## Abstract

A collection of simple closed Jordan curves in the plane is called a family of pseudo-circles if any two of its members intersect at most twice. A closed curve composed of two sub-arcs of distinct pseudo-circles is said to be an empty lens if it does not intersect any other member of the family. We establish a linear upper bound on the number of empty lenses in an arrangement of n pseudo-circles with the property that any two curves intersect precisely twice. Enhancing this bound in several ways, and combining it with the technique of Tamaki and Tokuyama [16], we show that any collection of n pseudo-circles can be cut into O(n^{3/2}(log n)^{O(α(s)(n))}) arcs so that any two intersect at most once, provided that the given pseudo-circles are x-monotone and admit an algebraic representation by three real parameters; here α(n) is the inverse Ackermann function, and s is a constant that depends on the algebraic degree of the representation of the pseudo-circles (s = 2 for circles and parabolas). For arbitrary collections of pseudo-circles, any two of which intersect twice, the number of necessary cuts reduces to O(n^{4/3}). As applications, we obtain improved bounds for the number of point-curve incidences, the complexity of a single level, and the complexity of many faces in arrangements of circles, pairwise intersecting pseudo-circles, parabolas, and families of homothetic copies of a fixed convex curve. We also obtain a variant of the Gallai-Sylvester theorem for arrangements of pairwise intersecting pseudo-circles, and a new lower bound for the number of distinct distances among n points in the plane under any simply-defined norm or convex distance function.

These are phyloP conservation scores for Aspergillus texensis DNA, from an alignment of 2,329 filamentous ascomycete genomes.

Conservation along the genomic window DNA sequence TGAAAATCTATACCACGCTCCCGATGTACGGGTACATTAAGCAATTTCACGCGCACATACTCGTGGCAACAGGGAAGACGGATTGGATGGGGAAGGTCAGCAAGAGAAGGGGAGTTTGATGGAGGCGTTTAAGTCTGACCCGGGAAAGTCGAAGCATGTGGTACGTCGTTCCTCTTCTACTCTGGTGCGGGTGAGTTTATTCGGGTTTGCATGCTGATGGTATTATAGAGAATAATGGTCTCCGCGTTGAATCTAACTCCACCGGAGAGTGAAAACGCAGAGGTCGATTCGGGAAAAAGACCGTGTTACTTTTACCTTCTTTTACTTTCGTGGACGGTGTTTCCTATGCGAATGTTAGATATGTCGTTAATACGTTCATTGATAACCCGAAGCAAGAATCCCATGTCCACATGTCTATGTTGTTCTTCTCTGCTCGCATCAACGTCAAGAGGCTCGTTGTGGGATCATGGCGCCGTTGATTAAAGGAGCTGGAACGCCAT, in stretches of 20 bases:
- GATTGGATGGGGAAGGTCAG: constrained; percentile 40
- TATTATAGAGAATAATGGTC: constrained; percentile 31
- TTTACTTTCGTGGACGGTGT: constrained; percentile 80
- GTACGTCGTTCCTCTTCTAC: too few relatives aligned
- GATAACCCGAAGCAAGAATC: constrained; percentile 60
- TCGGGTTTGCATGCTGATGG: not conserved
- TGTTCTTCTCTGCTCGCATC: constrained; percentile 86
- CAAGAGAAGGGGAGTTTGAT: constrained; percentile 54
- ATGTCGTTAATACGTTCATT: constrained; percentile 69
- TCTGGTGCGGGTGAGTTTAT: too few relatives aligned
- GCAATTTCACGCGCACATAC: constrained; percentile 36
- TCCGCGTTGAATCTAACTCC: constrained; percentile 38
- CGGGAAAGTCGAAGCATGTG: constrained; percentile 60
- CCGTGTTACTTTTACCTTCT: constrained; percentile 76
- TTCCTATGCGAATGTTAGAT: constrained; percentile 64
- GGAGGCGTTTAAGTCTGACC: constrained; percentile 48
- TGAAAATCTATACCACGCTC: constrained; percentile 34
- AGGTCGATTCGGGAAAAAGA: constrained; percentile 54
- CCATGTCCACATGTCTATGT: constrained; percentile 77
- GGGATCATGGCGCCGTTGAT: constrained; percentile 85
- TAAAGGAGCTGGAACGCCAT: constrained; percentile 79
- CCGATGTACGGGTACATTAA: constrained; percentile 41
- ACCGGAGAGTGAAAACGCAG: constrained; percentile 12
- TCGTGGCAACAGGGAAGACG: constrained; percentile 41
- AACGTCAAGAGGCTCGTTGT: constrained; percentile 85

Original language | English |
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Pages (from-to) | 123-132 |

Number of pages | 10 |

Journal | Proceedings of the Annual Symposium on Computational Geometry |

State | Published - 1 Jan 2002 |

Externally published | Yes |

## Keywords

- Arrangements
- Distinct distances
- Incidences
- Lenses
- Levels
- Pseudo-circles

## ASJC Scopus subject areas

- Theoretical Computer Science
- Geometry and Topology
- Computational Mathematics